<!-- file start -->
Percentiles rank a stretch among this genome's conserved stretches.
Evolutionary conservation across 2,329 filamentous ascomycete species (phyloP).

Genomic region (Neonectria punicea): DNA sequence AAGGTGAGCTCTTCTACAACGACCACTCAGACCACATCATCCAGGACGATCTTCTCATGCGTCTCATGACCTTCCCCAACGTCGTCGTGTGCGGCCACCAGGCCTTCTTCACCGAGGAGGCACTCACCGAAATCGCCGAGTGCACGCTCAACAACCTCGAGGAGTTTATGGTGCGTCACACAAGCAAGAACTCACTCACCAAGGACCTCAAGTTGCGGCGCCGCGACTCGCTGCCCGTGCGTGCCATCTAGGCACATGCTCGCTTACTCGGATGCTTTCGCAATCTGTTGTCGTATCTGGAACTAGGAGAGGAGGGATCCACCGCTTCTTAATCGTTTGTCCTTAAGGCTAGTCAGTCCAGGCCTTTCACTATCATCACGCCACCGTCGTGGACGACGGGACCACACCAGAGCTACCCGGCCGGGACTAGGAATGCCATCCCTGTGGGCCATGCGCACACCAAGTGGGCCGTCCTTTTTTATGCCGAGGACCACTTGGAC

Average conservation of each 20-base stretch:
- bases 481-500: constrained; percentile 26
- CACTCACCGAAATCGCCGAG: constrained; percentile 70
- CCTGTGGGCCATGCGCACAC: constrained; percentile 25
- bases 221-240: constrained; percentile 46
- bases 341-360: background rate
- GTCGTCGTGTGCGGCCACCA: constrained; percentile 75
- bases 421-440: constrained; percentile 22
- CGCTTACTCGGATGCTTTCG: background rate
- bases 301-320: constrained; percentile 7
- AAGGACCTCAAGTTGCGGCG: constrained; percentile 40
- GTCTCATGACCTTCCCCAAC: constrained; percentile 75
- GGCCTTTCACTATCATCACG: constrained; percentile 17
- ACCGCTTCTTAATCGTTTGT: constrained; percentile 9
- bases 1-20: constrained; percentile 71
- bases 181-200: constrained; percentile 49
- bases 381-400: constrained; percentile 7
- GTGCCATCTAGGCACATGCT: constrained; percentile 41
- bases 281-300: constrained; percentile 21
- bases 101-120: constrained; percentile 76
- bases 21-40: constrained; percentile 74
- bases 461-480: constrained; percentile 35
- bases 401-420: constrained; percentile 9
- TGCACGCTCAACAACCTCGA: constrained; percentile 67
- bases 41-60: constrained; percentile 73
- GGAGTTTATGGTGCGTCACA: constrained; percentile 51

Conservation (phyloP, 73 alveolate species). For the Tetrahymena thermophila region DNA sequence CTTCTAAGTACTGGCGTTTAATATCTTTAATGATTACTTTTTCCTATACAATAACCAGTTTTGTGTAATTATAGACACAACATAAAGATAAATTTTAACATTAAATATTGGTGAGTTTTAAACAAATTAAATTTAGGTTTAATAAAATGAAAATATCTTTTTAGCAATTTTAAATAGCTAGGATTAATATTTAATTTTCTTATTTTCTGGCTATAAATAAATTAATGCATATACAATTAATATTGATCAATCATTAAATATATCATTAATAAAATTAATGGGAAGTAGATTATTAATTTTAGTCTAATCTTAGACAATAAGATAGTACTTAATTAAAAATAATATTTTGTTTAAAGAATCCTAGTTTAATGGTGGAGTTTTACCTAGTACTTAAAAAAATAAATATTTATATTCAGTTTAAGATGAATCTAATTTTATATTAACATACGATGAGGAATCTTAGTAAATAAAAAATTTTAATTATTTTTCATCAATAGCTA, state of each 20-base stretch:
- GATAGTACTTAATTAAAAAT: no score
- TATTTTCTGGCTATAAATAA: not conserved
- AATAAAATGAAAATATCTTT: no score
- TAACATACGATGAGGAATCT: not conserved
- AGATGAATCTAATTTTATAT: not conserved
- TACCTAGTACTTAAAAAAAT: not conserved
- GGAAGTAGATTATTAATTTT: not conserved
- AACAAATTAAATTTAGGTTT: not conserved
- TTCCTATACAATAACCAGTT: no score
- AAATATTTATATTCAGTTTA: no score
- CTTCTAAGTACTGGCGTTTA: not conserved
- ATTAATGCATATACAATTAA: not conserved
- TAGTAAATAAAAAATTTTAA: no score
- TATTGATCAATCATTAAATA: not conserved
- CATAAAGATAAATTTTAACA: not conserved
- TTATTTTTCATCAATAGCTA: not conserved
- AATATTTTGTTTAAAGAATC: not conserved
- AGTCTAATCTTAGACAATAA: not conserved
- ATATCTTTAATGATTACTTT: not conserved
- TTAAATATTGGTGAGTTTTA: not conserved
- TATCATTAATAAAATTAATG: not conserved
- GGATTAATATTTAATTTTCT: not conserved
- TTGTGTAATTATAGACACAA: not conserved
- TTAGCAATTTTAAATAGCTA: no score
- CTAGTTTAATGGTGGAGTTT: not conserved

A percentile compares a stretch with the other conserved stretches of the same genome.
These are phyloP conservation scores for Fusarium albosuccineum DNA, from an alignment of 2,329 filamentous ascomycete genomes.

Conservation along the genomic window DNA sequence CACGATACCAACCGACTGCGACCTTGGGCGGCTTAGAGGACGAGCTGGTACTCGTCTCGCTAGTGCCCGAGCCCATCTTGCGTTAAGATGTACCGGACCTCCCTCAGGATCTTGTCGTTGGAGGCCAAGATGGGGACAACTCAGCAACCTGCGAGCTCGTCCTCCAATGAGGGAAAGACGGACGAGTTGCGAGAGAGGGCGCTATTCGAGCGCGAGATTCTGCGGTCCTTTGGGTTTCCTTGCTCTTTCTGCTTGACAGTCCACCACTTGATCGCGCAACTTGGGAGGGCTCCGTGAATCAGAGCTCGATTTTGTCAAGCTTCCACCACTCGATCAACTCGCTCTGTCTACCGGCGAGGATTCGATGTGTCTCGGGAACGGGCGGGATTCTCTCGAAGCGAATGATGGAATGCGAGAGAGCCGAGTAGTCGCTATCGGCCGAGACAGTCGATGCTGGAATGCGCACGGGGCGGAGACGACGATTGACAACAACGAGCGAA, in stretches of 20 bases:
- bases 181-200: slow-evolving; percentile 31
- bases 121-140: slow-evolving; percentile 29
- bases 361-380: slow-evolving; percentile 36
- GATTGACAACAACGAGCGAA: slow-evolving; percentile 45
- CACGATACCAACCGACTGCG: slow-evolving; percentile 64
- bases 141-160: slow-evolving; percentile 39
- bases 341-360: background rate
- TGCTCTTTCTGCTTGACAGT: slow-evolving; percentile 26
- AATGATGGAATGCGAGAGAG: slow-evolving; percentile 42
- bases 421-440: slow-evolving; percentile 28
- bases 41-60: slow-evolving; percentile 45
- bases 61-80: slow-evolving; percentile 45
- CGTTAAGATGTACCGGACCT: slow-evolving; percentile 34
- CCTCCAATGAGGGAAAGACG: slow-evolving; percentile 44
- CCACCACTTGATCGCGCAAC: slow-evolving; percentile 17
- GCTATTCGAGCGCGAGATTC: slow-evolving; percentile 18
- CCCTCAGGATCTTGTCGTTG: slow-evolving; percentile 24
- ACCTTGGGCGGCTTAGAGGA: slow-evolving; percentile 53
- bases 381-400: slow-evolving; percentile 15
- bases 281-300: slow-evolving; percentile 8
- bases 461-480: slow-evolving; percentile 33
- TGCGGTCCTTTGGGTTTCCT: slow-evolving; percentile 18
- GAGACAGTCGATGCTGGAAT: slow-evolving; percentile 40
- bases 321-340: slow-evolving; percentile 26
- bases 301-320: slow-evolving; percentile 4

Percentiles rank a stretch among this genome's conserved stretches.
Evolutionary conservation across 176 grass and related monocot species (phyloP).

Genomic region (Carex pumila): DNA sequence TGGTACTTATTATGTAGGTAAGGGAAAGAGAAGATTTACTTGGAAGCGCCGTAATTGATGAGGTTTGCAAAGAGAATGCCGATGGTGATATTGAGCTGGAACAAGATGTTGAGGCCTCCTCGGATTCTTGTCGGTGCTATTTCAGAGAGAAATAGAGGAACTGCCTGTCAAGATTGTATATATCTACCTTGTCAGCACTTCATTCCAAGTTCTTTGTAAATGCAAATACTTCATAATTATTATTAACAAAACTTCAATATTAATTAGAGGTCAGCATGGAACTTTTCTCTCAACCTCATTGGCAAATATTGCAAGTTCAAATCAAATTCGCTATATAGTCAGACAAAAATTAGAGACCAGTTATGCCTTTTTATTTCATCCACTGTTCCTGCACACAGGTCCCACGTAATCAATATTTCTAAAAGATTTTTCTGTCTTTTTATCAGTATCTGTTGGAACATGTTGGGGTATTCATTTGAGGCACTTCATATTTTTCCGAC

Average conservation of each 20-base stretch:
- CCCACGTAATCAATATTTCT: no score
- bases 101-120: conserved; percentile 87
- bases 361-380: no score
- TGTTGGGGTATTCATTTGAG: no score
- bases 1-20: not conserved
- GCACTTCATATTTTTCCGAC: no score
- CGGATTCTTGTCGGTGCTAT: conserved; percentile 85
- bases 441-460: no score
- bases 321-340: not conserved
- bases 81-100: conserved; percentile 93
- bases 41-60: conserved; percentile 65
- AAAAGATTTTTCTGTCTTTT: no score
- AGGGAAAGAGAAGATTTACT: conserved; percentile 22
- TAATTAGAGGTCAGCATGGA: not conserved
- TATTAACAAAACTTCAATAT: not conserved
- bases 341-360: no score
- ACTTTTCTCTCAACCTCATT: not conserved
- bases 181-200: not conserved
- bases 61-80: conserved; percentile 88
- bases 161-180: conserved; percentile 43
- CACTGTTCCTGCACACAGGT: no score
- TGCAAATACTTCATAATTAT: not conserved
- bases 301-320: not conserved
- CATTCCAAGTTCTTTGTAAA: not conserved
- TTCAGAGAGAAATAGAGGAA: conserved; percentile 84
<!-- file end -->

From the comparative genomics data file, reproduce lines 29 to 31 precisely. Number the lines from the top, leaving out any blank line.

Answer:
- GGAGTTTATGGTGCGTCACA: constrained; percentile 51

Conservation (phyloP, 73 alveolate species). For the Tetrahymena thermophila region DNA sequence CTTCTAAGTACTGGCGTTTAATATCTTTAATGATTACTTTTTCCTATACAATAACCAGTTTTGTGTAATTATAGACACAACATAAAGATAAATTTTAACATTAAATATTGGTGAGTTTTAAACAAATTAAATTTAGGTTTAATAAAATGAAAATATCTTTTTAGCAATTTTAAATAGCTAGGATTAATATTTAATTTTCTTATTTTCTGGCTATAAATAAATTAATGCATATACAATTAATATTGATCAATCATTAAATATATCATTAATAAAATTAATGGGAAGTAGATTATTAATTTTAGTCTAATCTTAGACAATAAGATAGTACTTAATTAAAAATAATATTTTGTTTAAAGAATCCTAGTTTAATGGTGGAGTTTTACCTAGTACTTAAAAAAATAAATATTTATATTCAGTTTAAGATGAATCTAATTTTATATTAACATACGATGAGGAATCTTAGTAAATAAAAAATTTTAATTATTTTTCATCAATAGCTA, state of each 20-base stretch:
- GATAGTACTTAATTAAAAAT: no score